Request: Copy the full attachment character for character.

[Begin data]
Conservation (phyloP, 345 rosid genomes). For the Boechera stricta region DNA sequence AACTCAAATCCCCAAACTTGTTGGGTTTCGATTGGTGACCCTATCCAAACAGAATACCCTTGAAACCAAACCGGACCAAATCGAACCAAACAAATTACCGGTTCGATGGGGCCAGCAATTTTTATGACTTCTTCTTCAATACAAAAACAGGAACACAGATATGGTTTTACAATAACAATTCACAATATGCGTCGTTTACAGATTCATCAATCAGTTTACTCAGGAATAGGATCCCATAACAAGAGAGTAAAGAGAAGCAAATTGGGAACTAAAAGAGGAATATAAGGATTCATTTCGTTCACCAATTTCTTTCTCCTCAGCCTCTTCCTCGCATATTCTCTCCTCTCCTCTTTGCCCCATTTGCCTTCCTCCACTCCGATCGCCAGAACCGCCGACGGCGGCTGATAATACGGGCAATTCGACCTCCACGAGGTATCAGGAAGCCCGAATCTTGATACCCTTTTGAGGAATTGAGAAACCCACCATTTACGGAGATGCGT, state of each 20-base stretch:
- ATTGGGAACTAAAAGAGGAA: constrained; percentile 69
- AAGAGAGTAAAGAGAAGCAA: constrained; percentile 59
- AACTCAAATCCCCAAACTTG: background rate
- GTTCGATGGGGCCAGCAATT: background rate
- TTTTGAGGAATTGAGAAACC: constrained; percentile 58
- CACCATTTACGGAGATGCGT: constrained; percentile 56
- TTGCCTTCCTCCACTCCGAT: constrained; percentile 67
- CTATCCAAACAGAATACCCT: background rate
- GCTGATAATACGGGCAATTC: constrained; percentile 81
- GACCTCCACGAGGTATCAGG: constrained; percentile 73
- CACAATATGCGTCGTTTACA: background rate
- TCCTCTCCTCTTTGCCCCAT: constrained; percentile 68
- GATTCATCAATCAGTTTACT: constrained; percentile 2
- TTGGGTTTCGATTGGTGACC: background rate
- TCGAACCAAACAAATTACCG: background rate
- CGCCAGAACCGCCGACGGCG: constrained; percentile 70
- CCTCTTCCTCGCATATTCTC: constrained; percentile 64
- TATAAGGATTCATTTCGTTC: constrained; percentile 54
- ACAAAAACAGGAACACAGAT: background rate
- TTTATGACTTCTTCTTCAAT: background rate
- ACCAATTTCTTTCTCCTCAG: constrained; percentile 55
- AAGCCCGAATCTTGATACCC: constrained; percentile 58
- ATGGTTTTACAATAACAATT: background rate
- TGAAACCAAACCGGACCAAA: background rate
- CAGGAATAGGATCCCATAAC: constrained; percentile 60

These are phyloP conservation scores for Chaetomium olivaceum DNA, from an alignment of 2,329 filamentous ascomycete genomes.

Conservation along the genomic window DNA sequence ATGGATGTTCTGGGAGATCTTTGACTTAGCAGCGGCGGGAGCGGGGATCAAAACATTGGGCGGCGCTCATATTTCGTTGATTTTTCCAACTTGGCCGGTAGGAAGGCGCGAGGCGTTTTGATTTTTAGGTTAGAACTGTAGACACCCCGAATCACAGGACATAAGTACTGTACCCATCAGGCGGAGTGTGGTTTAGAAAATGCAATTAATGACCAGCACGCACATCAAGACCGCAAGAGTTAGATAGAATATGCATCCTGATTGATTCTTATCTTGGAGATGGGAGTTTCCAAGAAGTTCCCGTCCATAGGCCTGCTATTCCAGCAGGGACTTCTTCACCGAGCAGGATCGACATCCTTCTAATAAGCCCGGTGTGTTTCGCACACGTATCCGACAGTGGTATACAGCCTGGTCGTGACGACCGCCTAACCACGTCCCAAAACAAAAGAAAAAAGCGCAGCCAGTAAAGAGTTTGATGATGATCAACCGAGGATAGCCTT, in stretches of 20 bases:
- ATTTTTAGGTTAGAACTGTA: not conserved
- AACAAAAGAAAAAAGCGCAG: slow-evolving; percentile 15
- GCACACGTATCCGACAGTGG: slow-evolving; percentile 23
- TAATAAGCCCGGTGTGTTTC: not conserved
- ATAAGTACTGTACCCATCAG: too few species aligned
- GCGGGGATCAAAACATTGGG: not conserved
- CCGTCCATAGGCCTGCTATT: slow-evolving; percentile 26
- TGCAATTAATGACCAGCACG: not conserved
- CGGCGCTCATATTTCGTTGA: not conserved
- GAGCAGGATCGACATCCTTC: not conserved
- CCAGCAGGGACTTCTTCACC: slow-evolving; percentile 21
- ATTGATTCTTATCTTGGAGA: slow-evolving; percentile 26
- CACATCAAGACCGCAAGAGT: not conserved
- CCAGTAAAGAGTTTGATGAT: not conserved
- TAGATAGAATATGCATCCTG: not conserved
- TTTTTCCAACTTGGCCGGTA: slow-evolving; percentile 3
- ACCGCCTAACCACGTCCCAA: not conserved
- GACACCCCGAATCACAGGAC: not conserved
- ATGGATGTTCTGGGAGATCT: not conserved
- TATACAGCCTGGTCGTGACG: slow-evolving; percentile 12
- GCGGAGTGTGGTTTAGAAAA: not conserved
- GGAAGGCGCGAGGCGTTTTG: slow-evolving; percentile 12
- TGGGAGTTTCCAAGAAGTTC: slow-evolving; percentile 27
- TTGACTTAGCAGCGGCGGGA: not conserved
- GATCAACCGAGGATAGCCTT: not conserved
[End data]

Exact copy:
Conservation (phyloP, 345 rosid genomes). For the Boechera stricta region DNA sequence AACTCAAATCCCCAAACTTGTTGGGTTTCGATTGGTGACCCTATCCAAACAGAATACCCTTGAAACCAAACCGGACCAAATCGAACCAAACAAATTACCGGTTCGATGGGGCCAGCAATTTTTATGACTTCTTCTTCAATACAAAAACAGGAACACAGATATGGTTTTACAATAACAATTCACAATATGCGTCGTTTACAGATTCATCAATCAGTTTACTCAGGAATAGGATCCCATAACAAGAGAGTAAAGAGAAGCAAATTGGGAACTAAAAGAGGAATATAAGGATTCATTTCGTTCACCAATTTCTTTCTCCTCAGCCTCTTCCTCGCATATTCTCTCCTCTCCTCTTTGCCCCATTTGCCTTCCTCCACTCCGATCGCCAGAACCGCCGACGGCGGCTGATAATACGGGCAATTCGACCTCCACGAGGTATCAGGAAGCCCGAATCTTGATACCCTTTTGAGGAATTGAGAAACCCACCATTTACGGAGATGCGT, state of each 20-base stretch:
- ATTGGGAACTAAAAGAGGAA: constrained; percentile 69
- AAGAGAGTAAAGAGAAGCAA: constrained; percentile 59
- AACTCAAATCCCCAAACTTG: background rate
- GTTCGATGGGGCCAGCAATT: background rate
- TTTTGAGGAATTGAGAAACC: constrained; percentile 58
- CACCATTTACGGAGATGCGT: constrained; percentile 56
- TTGCCTTCCTCCACTCCGAT: constrained; percentile 67
- CTATCCAAACAGAATACCCT: background rate
- GCTGATAATACGGGCAATTC: constrained; percentile 81
- GACCTCCACGAGGTATCAGG: constrained; percentile 73
- CACAATATGCGTCGTTTACA: background rate
- TCCTCTCCTCTTTGCCCCAT: constrained; percentile 68
- GATTCATCAATCAGTTTACT: constrained; percentile 2
- TTGGGTTTCGATTGGTGACC: background rate
- TCGAACCAAACAAATTACCG: background rate
- CGCCAGAACCGCCGACGGCG: constrained; percentile 70
- CCTCTTCCTCGCATATTCTC: constrained; percentile 64
- TATAAGGATTCATTTCGTTC: constrained; percentile 54
- ACAAAAACAGGAACACAGAT: background rate
- TTTATGACTTCTTCTTCAAT: background rate
- ACCAATTTCTTTCTCCTCAG: constrained; percentile 55
- AAGCCCGAATCTTGATACCC: constrained; percentile 58
- ATGGTTTTACAATAACAATT: background rate
- TGAAACCAAACCGGACCAAA: background rate
- CAGGAATAGGATCCCATAAC: constrained; percentile 60

These are phyloP conservation scores for Chaetomium olivaceum DNA, from an alignment of 2,329 filamentous ascomycete genomes.

Conservation along the genomic window DNA sequence ATGGATGTTCTGGGAGATCTTTGACTTAGCAGCGGCGGGAGCGGGGATCAAAACATTGGGCGGCGCTCATATTTCGTTGATTTTTCCAACTTGGCCGGTAGGAAGGCGCGAGGCGTTTTGATTTTTAGGTTAGAACTGTAGACACCCCGAATCACAGGACATAAGTACTGTACCCATCAGGCGGAGTGTGGTTTAGAAAATGCAATTAATGACCAGCACGCACATCAAGACCGCAAGAGTTAGATAGAATATGCATCCTGATTGATTCTTATCTTGGAGATGGGAGTTTCCAAGAAGTTCCCGTCCATAGGCCTGCTATTCCAGCAGGGACTTCTTCACCGAGCAGGATCGACATCCTTCTAATAAGCCCGGTGTGTTTCGCACACGTATCCGACAGTGGTATACAGCCTGGTCGTGACGACCGCCTAACCACGTCCCAAAACAAAAGAAAAAAGCGCAGCCAGTAAAGAGTTTGATGATGATCAACCGAGGATAGCCTT, in stretches of 20 bases:
- ATTTTTAGGTTAGAACTGTA: not conserved
- AACAAAAGAAAAAAGCGCAG: slow-evolving; percentile 15
- GCACACGTATCCGACAGTGG: slow-evolving; percentile 23
- TAATAAGCCCGGTGTGTTTC: not conserved
- ATAAGTACTGTACCCATCAG: too few species aligned
- GCGGGGATCAAAACATTGGG: not conserved
- CCGTCCATAGGCCTGCTATT: slow-evolving; percentile 26
- TGCAATTAATGACCAGCACG: not conserved
- CGGCGCTCATATTTCGTTGA: not conserved
- GAGCAGGATCGACATCCTTC: not conserved
- CCAGCAGGGACTTCTTCACC: slow-evolving; percentile 21
- ATTGATTCTTATCTTGGAGA: slow-evolving; percentile 26
- CACATCAAGACCGCAAGAGT: not conserved
- CCAGTAAAGAGTTTGATGAT: not conserved
- TAGATAGAATATGCATCCTG: not conserved
- TTTTTCCAACTTGGCCGGTA: slow-evolving; percentile 3
- ACCGCCTAACCACGTCCCAA: not conserved
- GACACCCCGAATCACAGGAC: not conserved
- ATGGATGTTCTGGGAGATCT: not conserved
- TATACAGCCTGGTCGTGACG: slow-evolving; percentile 12
- GCGGAGTGTGGTTTAGAAAA: not conserved
- GGAAGGCGCGAGGCGTTTTG: slow-evolving; percentile 12
- TGGGAGTTTCCAAGAAGTTC: slow-evolving; percentile 27
- TTGACTTAGCAGCGGCGGGA: not conserved
- GATCAACCGAGGATAGCCTT: not conserved